Taking a stand

Gov. John Kitzhaber has taken a courageous step that only he could take. He granted a reprieve to death-row inmate Gary Haugen that will prevent Haugen's execution for the duration of Kitzhaber's term as governor.

The governor's action is correct — in fact long overdue — and the Legislature should, as he has requested, take steps to end the death penalty in Oregon once and for all.

Kitzhaber has the power to do what he did under the Oregon Constitution, which says the governor can grant reprieves, commutations and pardons for all offenses except treason. Kitzhaber could have commuted Haugen's death sentence to life without the possibility of parole — and the sentences of all 37 inmates on death row, for that matter — but he didn't, saying that is a decision for all the people of Oregon to make.

Oregonians have been of two minds about capital punishment for the state's entire history, as Kitzhaber pointed out in his statement announcing the reprieve on Tuesday. The original state Constitution did not provide for the death penalty, which was enacted by the Legislature in 1864. Voters repealed it in 1914, restored it in 1920, repealed it again in 1964 and re-enacted it in 1978. In 1981, the state Supreme Court ruled it unconstitutional, and it was reinstated the last time in 1984.

The arguments for and against capital punishment are well-known. The pro-death penalty case essentially says the ultimate crime — taking the life of another person — deserves the ultimate punishment.

Among the arguments against the practice are that it is more expensive than life imprisonment, that it is invoked more often against poor defendants and racial minorities, and that it is morally wrong for the government to kill people. All are persuasive.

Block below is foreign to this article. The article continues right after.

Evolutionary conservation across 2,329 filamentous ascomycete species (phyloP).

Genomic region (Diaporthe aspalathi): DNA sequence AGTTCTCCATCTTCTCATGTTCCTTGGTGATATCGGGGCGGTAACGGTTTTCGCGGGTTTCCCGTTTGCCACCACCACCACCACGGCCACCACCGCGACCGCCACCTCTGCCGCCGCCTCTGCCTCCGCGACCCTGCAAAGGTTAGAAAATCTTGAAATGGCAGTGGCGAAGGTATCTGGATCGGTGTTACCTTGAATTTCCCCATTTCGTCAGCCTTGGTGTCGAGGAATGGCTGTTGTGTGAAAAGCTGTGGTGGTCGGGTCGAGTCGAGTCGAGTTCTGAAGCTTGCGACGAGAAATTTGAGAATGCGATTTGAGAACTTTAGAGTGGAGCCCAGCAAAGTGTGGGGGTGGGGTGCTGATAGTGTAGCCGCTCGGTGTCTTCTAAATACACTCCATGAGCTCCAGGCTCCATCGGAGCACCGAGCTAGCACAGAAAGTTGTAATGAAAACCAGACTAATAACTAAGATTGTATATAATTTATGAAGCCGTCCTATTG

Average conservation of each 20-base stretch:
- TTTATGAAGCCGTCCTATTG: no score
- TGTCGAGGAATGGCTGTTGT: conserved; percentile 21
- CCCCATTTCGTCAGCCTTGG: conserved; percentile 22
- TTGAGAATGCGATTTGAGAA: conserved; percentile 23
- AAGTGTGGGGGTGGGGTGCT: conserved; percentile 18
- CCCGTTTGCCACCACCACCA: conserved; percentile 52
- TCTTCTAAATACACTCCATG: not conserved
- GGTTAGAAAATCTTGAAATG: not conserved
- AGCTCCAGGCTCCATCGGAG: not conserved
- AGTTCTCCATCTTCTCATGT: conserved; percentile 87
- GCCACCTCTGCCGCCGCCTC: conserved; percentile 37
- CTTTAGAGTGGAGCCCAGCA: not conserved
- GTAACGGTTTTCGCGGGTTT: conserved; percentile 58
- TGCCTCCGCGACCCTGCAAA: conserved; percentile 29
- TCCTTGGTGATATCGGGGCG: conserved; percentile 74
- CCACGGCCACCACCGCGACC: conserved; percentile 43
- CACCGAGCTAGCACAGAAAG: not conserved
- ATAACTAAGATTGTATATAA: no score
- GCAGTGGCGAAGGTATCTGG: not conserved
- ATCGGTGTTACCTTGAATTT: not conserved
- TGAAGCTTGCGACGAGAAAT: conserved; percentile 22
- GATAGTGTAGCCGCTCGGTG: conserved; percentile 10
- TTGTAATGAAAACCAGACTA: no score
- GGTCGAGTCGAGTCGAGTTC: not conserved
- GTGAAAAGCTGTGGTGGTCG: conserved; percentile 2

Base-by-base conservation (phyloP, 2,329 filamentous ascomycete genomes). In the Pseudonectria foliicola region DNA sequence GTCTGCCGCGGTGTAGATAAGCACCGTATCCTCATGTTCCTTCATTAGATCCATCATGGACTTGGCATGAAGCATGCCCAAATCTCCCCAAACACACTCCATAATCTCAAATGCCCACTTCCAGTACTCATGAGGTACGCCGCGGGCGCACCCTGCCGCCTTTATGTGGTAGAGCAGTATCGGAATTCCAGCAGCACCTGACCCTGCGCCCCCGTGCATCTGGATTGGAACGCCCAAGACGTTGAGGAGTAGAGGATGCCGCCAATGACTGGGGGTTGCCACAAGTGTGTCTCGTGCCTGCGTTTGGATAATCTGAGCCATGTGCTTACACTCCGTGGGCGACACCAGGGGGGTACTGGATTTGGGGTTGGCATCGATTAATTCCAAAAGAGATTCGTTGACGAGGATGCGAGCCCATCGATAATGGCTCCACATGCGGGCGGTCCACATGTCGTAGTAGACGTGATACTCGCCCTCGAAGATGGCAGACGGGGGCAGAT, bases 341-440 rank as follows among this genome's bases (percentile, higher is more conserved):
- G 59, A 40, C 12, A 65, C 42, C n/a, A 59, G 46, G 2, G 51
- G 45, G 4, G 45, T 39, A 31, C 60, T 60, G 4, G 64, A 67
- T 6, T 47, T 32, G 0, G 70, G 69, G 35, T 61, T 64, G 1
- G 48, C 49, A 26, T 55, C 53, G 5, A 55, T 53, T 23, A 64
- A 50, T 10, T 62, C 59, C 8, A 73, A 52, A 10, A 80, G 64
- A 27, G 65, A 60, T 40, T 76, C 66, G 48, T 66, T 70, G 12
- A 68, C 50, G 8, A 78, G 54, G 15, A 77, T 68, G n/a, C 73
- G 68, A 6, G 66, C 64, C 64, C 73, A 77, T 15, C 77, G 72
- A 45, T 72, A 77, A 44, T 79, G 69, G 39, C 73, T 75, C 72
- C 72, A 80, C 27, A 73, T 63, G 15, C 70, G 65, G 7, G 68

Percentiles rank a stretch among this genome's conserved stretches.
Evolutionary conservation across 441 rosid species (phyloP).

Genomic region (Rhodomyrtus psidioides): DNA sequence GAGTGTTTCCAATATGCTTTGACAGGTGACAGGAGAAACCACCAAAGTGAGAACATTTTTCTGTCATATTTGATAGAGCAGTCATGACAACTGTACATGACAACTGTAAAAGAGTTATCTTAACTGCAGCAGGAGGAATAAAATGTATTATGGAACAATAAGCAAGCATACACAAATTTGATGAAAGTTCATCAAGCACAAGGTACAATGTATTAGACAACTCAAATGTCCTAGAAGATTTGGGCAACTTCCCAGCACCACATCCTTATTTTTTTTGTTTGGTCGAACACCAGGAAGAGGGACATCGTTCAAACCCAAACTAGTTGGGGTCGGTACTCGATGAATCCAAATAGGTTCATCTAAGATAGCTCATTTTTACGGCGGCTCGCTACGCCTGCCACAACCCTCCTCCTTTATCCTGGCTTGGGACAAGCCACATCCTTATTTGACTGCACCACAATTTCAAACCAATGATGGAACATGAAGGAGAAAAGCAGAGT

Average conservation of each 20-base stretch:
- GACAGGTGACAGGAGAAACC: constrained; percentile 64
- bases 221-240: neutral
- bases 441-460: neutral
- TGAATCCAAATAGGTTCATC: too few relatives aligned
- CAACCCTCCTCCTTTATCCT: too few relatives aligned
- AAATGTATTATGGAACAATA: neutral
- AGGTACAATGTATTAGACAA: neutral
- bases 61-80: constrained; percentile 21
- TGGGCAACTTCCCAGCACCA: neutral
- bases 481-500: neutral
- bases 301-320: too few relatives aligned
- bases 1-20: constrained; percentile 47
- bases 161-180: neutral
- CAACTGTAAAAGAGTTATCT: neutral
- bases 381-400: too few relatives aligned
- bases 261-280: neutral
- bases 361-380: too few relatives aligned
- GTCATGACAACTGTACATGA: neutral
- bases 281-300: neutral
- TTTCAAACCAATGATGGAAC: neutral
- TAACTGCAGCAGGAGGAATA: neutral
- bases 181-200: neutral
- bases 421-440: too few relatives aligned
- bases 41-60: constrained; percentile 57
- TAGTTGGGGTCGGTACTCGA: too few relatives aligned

But the argument that is most compelling to us is the possibility of error.

If the state is to take upon itself the responsibility of executing criminal defendants, it ought to be able to guarantee that no one is ever killed by mistake. That simply isn't possible. And in fact, death-row inmates have been released in recent years when new forensic evidence established their innocence.

No one, including the governor, is suggesting that Gary Haugen is not guilty of the two murders for which he was convicted. He won't, and shouldn't be, released.

But neither should he be killed, despite his declared desire to die by execution. Kitzhaber noted in his Tuesday statement that the only two Oregonians executed in the past 49 years — both during his first terms as governor — had, like Haugen, waived their appeals and essentially volunteered to die.

"Oregonians have a fundamental belief in fairness and justice — in swift and certain justice," the governor said. "The death penalty as practiced in Oregon is neither fair nor just; and it is not swift or certain. It is not applied equally to all. It is a perversion of justice that the single best indicator of who will and will not be executed has nothing to do with the circumstances of a crime or the findings of a jury. The only factor that determines whether someone sentenced to death in Oregon is actually executed is that they volunteer."

That's a strong indictment of capital punishment. Here's another: The death penalty places this country in less than exalted company in the global community.

The United States ranked fifth in the number of executions carried out in 2010. The four nations ranking first through fourth were China, Iran, North Korea and Yemen.

Kitzhaber has declared that Oregon will not be a member of that club, at least while he is governor. Oregonians should follow his leadership and eliminate the death penalty permanently.

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